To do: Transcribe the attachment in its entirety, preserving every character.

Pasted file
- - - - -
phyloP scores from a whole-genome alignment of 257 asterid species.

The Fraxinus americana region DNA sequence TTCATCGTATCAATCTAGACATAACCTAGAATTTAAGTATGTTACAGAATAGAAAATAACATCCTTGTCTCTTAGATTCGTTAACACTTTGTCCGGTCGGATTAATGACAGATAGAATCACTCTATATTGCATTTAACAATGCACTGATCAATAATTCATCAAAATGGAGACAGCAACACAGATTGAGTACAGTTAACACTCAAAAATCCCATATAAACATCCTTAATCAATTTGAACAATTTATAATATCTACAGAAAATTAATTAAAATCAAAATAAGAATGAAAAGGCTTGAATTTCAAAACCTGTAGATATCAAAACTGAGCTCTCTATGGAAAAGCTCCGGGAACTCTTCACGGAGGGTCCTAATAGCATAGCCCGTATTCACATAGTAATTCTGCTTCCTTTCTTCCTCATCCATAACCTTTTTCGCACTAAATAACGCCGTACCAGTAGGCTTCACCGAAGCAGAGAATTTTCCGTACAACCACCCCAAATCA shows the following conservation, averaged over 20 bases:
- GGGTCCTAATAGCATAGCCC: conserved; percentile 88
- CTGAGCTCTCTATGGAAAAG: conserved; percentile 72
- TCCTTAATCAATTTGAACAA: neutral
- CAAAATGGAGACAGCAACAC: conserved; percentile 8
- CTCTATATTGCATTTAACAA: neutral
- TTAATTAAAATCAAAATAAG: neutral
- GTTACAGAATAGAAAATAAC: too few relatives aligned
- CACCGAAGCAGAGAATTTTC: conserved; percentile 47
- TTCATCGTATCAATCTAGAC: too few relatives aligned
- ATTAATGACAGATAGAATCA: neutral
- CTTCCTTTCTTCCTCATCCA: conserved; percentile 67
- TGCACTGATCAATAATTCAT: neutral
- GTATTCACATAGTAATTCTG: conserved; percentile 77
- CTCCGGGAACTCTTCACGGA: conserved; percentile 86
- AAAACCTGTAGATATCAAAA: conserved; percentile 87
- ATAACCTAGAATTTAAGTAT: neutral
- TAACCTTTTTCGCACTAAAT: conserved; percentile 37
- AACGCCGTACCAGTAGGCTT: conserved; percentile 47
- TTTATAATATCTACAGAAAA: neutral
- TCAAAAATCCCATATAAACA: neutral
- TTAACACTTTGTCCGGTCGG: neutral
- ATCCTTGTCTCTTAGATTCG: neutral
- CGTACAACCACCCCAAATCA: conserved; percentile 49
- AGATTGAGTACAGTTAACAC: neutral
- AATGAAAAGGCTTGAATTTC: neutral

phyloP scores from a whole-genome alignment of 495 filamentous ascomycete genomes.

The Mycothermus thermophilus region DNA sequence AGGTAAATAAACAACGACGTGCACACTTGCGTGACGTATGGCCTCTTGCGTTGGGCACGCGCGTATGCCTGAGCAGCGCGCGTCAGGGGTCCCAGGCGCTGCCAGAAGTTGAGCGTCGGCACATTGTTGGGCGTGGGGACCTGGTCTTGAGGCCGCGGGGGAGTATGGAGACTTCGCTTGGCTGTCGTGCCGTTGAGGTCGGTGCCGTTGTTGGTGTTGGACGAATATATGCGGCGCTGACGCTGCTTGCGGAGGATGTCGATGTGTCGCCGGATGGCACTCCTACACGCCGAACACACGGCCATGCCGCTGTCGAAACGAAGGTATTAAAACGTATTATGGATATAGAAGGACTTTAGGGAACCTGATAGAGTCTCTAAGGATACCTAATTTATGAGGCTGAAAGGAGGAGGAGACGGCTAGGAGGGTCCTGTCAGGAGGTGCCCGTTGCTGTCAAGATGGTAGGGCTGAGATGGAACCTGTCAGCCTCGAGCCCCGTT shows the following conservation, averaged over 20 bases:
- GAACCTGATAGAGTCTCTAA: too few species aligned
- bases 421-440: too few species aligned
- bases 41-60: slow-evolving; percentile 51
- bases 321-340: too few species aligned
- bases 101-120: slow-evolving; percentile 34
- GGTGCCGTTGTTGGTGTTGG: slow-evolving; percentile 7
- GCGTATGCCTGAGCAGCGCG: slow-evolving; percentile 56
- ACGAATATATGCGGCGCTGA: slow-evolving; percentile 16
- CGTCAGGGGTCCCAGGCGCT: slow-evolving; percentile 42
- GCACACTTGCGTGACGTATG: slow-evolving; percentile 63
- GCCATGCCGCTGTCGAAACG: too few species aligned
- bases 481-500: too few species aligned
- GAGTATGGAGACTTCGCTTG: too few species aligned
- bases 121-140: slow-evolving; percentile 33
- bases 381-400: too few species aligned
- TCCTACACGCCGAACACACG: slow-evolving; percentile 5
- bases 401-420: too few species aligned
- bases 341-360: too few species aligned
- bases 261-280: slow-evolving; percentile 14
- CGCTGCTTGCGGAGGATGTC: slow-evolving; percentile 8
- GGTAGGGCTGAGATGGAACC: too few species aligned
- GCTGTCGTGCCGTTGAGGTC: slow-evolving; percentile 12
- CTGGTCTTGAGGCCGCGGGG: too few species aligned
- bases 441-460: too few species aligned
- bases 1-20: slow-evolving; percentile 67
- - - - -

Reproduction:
phyloP scores from a whole-genome alignment of 257 asterid species.

The Fraxinus americana region DNA sequence TTCATCGTATCAATCTAGACATAACCTAGAATTTAAGTATGTTACAGAATAGAAAATAACATCCTTGTCTCTTAGATTCGTTAACACTTTGTCCGGTCGGATTAATGACAGATAGAATCACTCTATATTGCATTTAACAATGCACTGATCAATAATTCATCAAAATGGAGACAGCAACACAGATTGAGTACAGTTAACACTCAAAAATCCCATATAAACATCCTTAATCAATTTGAACAATTTATAATATCTACAGAAAATTAATTAAAATCAAAATAAGAATGAAAAGGCTTGAATTTCAAAACCTGTAGATATCAAAACTGAGCTCTCTATGGAAAAGCTCCGGGAACTCTTCACGGAGGGTCCTAATAGCATAGCCCGTATTCACATAGTAATTCTGCTTCCTTTCTTCCTCATCCATAACCTTTTTCGCACTAAATAACGCCGTACCAGTAGGCTTCACCGAAGCAGAGAATTTTCCGTACAACCACCCCAAATCA shows the following conservation, averaged over 20 bases:
- GGGTCCTAATAGCATAGCCC: conserved; percentile 88
- CTGAGCTCTCTATGGAAAAG: conserved; percentile 72
- TCCTTAATCAATTTGAACAA: neutral
- CAAAATGGAGACAGCAACAC: conserved; percentile 8
- CTCTATATTGCATTTAACAA: neutral
- TTAATTAAAATCAAAATAAG: neutral
- GTTACAGAATAGAAAATAAC: too few relatives aligned
- CACCGAAGCAGAGAATTTTC: conserved; percentile 47
- TTCATCGTATCAATCTAGAC: too few relatives aligned
- ATTAATGACAGATAGAATCA: neutral
- CTTCCTTTCTTCCTCATCCA: conserved; percentile 67
- TGCACTGATCAATAATTCAT: neutral
- GTATTCACATAGTAATTCTG: conserved; percentile 77
- CTCCGGGAACTCTTCACGGA: conserved; percentile 86
- AAAACCTGTAGATATCAAAA: conserved; percentile 87
- ATAACCTAGAATTTAAGTAT: neutral
- TAACCTTTTTCGCACTAAAT: conserved; percentile 37
- AACGCCGTACCAGTAGGCTT: conserved; percentile 47
- TTTATAATATCTACAGAAAA: neutral
- TCAAAAATCCCATATAAACA: neutral
- TTAACACTTTGTCCGGTCGG: neutral
- ATCCTTGTCTCTTAGATTCG: neutral
- CGTACAACCACCCCAAATCA: conserved; percentile 49
- AGATTGAGTACAGTTAACAC: neutral
- AATGAAAAGGCTTGAATTTC: neutral

phyloP scores from a whole-genome alignment of 495 filamentous ascomycete genomes.

The Mycothermus thermophilus region DNA sequence AGGTAAATAAACAACGACGTGCACACTTGCGTGACGTATGGCCTCTTGCGTTGGGCACGCGCGTATGCCTGAGCAGCGCGCGTCAGGGGTCCCAGGCGCTGCCAGAAGTTGAGCGTCGGCACATTGTTGGGCGTGGGGACCTGGTCTTGAGGCCGCGGGGGAGTATGGAGACTTCGCTTGGCTGTCGTGCCGTTGAGGTCGGTGCCGTTGTTGGTGTTGGACGAATATATGCGGCGCTGACGCTGCTTGCGGAGGATGTCGATGTGTCGCCGGATGGCACTCCTACACGCCGAACACACGGCCATGCCGCTGTCGAAACGAAGGTATTAAAACGTATTATGGATATAGAAGGACTTTAGGGAACCTGATAGAGTCTCTAAGGATACCTAATTTATGAGGCTGAAAGGAGGAGGAGACGGCTAGGAGGGTCCTGTCAGGAGGTGCCCGTTGCTGTCAAGATGGTAGGGCTGAGATGGAACCTGTCAGCCTCGAGCCCCGTT shows the following conservation, averaged over 20 bases:
- GAACCTGATAGAGTCTCTAA: too few species aligned
- bases 421-440: too few species aligned
- bases 41-60: slow-evolving; percentile 51
- bases 321-340: too few species aligned
- bases 101-120: slow-evolving; percentile 34
- GGTGCCGTTGTTGGTGTTGG: slow-evolving; percentile 7
- GCGTATGCCTGAGCAGCGCG: slow-evolving; percentile 56
- ACGAATATATGCGGCGCTGA: slow-evolving; percentile 16
- CGTCAGGGGTCCCAGGCGCT: slow-evolving; percentile 42
- GCACACTTGCGTGACGTATG: slow-evolving; percentile 63
- GCCATGCCGCTGTCGAAACG: too few species aligned
- bases 481-500: too few species aligned
- GAGTATGGAGACTTCGCTTG: too few species aligned
- bases 121-140: slow-evolving; percentile 33
- bases 381-400: too few species aligned
- TCCTACACGCCGAACACACG: slow-evolving; percentile 5
- bases 401-420: too few species aligned
- bases 341-360: too few species aligned
- bases 261-280: slow-evolving; percentile 14
- CGCTGCTTGCGGAGGATGTC: slow-evolving; percentile 8
- GGTAGGGCTGAGATGGAACC: too few species aligned
- GCTGTCGTGCCGTTGAGGTC: slow-evolving; percentile 12
- CTGGTCTTGAGGCCGCGGGG: too few species aligned
- bases 441-460: too few species aligned
- bases 1-20: slow-evolving; percentile 67